Erik Ainge opens up about drug addiction

Rich Cimini of ESPNNewYork.com has a powerful story on former Tennessee quarterback Erik Ainge, who opened up to Cimini about his drug addiction.

Ainge, a backup quarterback with the New York Jets, said he started using drugs when he was 12 and was spiraling out of control. He missed all of last season and landed in rehab. Had that not occurred, he says he would probably be dead or in jail now.

He has remained clean since July 17, his longest stretch of sobriety since he was 11.

By the time Ainge was a senior at Tennessee in 2007, he says he was a full-blown addict and eventually started using cocaine and heroin once he got to New York.

He broke a finger on his throwing hand during his senior season and says he became addicted to pain killers. Judging from some of Ainge's comments, it sounds like Tennessee medical officials were concerned that there might be a problem, although Ainge continued to play that season.

Here's an excerpt:

"I played my whole senior season with a broken finger on my throwing hand. It was really badly broken. Just taking the snap, throwing the ball, handing it off, getting tackled -- everything that goes along with playing quarterback -- it was very painful. Throughout that process, I became hooked on pain killers. I got them from the team doctor. I went through the prescriptions pretty fast. After he had been giving them to me for quite a while, he said he couldn't give them to me anymore. I was hooked on them and I was playing football, and there was no way I was going to cancel my senior year by going to rehab. I started getting them from people, buying them, getting them off the street. I wasn't the only player on the team that was doing it, so we knew people. It wasn't, like, super sketchy or anything. We knew people who had them, and we were Tennessee football players, so they pretty much just gave them to us."

Ainge had already gone to rehab once in 2009, but started drinking again and relapsed. He said it was a trip back to Tennessee in the summer of 2010 and some trouble he got into there that convinced him that he needed help. Of note, he says the police let him go, and he was never prosecuted.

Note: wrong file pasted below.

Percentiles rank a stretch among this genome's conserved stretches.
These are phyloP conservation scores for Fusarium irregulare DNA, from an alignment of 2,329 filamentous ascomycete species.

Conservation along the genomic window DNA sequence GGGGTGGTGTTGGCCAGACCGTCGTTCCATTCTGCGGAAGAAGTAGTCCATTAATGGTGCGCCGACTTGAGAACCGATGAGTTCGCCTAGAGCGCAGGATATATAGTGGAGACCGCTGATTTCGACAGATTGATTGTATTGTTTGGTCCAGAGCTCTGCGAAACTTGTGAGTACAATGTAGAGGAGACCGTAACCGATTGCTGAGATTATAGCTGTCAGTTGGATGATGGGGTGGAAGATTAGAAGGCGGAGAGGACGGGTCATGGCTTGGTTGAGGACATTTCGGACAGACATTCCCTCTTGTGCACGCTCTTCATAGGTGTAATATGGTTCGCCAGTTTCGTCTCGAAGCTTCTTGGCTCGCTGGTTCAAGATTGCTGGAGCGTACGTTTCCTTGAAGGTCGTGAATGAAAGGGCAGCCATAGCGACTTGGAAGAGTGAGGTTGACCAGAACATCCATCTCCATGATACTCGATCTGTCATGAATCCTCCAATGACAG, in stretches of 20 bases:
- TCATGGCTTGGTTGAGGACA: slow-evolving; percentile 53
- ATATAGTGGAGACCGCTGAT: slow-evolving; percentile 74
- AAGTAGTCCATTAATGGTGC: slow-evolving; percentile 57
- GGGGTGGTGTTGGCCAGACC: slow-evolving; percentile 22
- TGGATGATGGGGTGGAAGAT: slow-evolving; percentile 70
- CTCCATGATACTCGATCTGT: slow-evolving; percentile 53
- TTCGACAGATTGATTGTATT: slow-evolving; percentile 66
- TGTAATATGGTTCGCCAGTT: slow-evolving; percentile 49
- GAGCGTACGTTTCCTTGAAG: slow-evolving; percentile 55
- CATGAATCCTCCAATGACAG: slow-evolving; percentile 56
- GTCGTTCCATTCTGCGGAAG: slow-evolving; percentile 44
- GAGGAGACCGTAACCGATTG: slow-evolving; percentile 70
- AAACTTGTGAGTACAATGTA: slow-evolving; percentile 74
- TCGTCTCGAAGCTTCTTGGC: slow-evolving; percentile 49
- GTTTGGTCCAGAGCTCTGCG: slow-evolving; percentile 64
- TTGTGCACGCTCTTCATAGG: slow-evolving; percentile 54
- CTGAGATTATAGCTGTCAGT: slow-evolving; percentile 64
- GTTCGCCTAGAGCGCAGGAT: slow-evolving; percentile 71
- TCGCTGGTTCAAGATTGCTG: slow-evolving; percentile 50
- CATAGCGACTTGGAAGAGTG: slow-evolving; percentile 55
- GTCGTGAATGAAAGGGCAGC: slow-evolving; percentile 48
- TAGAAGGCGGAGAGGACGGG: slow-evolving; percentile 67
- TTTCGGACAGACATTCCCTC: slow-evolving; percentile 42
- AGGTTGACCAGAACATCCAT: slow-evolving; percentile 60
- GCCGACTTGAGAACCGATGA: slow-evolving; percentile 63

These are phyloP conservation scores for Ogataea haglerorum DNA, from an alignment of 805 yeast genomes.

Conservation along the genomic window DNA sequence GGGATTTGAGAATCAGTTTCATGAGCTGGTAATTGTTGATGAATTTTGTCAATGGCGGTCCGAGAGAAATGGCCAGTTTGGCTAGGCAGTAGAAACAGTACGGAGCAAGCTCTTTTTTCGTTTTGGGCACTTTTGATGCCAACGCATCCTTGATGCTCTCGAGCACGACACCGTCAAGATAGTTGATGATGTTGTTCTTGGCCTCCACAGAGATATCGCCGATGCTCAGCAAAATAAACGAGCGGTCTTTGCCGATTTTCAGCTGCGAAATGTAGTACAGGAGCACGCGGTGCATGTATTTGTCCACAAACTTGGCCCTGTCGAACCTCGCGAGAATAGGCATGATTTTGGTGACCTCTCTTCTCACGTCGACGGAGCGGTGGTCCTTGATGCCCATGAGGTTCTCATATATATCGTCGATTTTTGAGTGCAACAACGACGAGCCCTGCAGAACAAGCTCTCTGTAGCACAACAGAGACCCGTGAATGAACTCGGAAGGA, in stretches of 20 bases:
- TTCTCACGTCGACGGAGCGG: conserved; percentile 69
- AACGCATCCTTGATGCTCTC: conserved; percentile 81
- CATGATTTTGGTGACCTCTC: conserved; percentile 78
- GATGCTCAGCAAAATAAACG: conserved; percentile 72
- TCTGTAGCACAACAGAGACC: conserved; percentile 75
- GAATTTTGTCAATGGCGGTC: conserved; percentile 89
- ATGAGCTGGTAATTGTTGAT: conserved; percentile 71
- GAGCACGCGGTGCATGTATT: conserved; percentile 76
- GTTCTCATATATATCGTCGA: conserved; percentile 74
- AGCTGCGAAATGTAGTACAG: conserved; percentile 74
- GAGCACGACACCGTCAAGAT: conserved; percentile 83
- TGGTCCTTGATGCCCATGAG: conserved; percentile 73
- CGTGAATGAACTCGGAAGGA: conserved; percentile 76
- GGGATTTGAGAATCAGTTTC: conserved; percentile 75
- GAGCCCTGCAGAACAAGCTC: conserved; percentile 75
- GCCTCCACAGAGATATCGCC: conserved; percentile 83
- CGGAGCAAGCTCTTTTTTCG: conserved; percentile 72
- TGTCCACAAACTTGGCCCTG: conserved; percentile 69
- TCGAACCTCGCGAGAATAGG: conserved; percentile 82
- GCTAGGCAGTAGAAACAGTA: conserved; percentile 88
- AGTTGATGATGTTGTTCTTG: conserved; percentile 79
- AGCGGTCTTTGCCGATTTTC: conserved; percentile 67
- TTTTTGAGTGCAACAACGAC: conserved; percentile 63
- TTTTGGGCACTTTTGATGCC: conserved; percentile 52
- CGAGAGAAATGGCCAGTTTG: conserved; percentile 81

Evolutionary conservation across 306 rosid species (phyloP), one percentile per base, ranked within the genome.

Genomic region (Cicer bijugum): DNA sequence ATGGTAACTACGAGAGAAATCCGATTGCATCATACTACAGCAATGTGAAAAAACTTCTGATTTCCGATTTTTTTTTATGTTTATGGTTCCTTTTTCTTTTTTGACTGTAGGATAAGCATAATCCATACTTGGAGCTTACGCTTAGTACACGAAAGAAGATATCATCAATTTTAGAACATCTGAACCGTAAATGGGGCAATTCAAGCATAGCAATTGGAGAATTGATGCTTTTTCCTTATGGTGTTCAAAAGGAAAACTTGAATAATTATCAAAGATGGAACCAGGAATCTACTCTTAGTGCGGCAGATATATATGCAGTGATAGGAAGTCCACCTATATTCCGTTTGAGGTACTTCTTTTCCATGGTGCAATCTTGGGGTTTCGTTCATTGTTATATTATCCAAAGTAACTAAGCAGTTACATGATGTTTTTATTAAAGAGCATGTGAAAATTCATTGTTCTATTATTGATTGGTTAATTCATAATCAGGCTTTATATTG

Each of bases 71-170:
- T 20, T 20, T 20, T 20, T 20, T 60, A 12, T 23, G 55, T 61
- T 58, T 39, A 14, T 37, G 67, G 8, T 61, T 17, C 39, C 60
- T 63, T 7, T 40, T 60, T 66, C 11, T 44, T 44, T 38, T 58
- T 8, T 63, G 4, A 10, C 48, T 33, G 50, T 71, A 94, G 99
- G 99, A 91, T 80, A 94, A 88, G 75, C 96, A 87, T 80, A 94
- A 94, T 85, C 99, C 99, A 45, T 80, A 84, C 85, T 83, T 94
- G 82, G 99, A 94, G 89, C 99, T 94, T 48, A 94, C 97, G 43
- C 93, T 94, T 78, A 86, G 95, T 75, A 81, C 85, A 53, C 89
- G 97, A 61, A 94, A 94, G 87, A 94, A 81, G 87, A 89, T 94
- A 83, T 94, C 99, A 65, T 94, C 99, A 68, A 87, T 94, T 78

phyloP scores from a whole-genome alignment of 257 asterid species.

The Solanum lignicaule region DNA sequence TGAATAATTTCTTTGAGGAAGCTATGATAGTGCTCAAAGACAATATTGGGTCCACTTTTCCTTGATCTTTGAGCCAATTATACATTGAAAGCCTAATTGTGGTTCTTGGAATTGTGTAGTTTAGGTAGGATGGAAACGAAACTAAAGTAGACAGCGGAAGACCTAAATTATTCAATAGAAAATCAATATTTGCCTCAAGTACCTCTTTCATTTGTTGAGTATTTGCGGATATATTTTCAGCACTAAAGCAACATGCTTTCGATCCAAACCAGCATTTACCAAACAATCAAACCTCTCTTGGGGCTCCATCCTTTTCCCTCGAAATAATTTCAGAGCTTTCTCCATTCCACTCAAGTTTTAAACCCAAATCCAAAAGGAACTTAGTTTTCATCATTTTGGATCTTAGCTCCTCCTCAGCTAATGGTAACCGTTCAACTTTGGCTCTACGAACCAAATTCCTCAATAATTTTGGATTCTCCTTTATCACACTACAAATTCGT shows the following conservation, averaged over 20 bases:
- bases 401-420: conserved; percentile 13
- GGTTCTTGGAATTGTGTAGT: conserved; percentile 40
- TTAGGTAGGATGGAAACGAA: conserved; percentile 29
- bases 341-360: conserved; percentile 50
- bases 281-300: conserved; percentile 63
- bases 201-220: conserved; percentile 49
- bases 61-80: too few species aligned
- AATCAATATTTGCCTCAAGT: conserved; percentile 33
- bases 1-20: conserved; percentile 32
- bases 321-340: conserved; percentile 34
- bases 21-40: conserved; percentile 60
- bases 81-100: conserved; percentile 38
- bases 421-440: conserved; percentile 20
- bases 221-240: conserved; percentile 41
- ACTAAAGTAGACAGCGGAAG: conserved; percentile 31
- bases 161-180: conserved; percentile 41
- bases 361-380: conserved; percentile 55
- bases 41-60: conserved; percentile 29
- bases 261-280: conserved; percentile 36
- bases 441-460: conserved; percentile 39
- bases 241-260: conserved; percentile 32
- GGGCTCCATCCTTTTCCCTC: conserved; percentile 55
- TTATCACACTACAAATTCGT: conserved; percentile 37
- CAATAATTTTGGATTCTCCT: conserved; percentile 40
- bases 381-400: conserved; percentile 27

"I went to Tennessee to visit friends, and I had some trouble with the law. It never got reported because the cops were Tennessee fans, and they saw how bad a shape I was in. It was so bad that I don't even want to talk about it. I was cuffed, but instead of busting me, the cops called somebody in town that knew me. Two days later, I was up in Boston at rehab. I had to get help before I died."

On a personal note, I covered Ainge on a daily basis his first three seasons at Tennessee while working for the The Tennessean newspaper in Nashville. He met with the media on a regular basis, came across as very intelligent and very alert and never gave any impression that he was battling drug addiction. And at least publicly, he was never in trouble off the field while he was Tennessee.

Still, it's a fair question as to how he avoided being caught in Tennessee's drug-testing program if he were indeed using all of the different drugs he says he was and using as frequently as he says he was.

If nothing else, it certainly calls into question the validity and effectiveness of Tennessee's drug-testing program while he was there.